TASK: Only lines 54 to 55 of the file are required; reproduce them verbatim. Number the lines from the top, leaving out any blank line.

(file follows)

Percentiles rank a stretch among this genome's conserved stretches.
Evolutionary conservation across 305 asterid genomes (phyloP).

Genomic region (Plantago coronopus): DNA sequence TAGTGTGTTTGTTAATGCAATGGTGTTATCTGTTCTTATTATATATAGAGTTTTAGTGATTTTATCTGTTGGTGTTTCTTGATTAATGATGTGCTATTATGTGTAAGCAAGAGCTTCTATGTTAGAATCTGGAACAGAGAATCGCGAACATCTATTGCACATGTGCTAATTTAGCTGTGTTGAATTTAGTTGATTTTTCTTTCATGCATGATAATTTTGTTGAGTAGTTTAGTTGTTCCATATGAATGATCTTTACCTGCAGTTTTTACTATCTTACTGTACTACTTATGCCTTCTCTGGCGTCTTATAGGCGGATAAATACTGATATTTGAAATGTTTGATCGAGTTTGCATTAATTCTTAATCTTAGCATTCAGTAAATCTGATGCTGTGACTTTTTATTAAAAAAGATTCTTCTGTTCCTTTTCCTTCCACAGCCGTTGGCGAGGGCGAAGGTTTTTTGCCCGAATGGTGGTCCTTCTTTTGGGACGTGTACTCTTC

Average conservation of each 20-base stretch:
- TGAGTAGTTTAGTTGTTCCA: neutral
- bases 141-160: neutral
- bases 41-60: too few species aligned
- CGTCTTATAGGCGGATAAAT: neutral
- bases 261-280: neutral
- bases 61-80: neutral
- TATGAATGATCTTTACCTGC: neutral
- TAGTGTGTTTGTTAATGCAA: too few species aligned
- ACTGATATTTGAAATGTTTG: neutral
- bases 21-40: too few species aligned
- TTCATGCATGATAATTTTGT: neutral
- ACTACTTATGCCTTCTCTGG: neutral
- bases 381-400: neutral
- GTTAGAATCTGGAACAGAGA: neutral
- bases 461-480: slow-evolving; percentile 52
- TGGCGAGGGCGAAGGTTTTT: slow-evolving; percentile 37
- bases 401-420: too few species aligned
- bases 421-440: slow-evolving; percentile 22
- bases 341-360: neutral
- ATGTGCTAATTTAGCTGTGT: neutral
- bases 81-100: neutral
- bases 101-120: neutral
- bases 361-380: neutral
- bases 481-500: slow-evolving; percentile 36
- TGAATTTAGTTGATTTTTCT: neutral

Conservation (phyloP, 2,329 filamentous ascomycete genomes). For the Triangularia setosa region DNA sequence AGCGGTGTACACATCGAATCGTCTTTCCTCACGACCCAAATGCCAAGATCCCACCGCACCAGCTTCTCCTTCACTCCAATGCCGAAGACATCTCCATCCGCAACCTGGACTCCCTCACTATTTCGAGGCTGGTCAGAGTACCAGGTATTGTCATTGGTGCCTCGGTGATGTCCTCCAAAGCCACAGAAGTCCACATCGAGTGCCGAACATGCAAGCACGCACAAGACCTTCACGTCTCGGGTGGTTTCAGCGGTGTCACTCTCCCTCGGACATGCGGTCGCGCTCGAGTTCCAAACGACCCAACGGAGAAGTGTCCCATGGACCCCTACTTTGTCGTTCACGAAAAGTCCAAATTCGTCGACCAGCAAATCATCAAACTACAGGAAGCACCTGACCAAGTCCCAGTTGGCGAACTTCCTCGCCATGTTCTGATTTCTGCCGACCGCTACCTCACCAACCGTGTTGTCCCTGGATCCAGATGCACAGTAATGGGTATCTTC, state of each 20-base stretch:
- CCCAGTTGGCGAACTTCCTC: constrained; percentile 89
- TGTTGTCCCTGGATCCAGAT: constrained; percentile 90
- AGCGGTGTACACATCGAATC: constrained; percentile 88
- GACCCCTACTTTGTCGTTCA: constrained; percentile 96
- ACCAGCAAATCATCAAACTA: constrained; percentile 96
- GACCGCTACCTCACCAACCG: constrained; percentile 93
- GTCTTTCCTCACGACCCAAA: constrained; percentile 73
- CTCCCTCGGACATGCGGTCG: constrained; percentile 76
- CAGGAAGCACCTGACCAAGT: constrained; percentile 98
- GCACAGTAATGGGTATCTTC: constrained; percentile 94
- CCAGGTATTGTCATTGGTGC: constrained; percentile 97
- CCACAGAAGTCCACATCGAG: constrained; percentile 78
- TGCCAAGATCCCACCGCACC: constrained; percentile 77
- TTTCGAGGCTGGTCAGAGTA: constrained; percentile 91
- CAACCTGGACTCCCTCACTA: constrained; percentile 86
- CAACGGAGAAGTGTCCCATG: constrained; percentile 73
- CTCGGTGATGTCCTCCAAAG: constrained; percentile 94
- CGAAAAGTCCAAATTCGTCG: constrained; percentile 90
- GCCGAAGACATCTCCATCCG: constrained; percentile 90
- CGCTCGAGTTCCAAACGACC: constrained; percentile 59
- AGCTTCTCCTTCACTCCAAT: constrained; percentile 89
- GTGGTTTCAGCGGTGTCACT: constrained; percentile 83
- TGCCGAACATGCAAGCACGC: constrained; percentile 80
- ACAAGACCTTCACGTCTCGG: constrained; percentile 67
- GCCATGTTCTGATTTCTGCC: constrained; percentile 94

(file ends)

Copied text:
- ACAAGACCTTCACGTCTCGG: constrained; percentile 67
- GCCATGTTCTGATTTCTGCC: constrained; percentile 94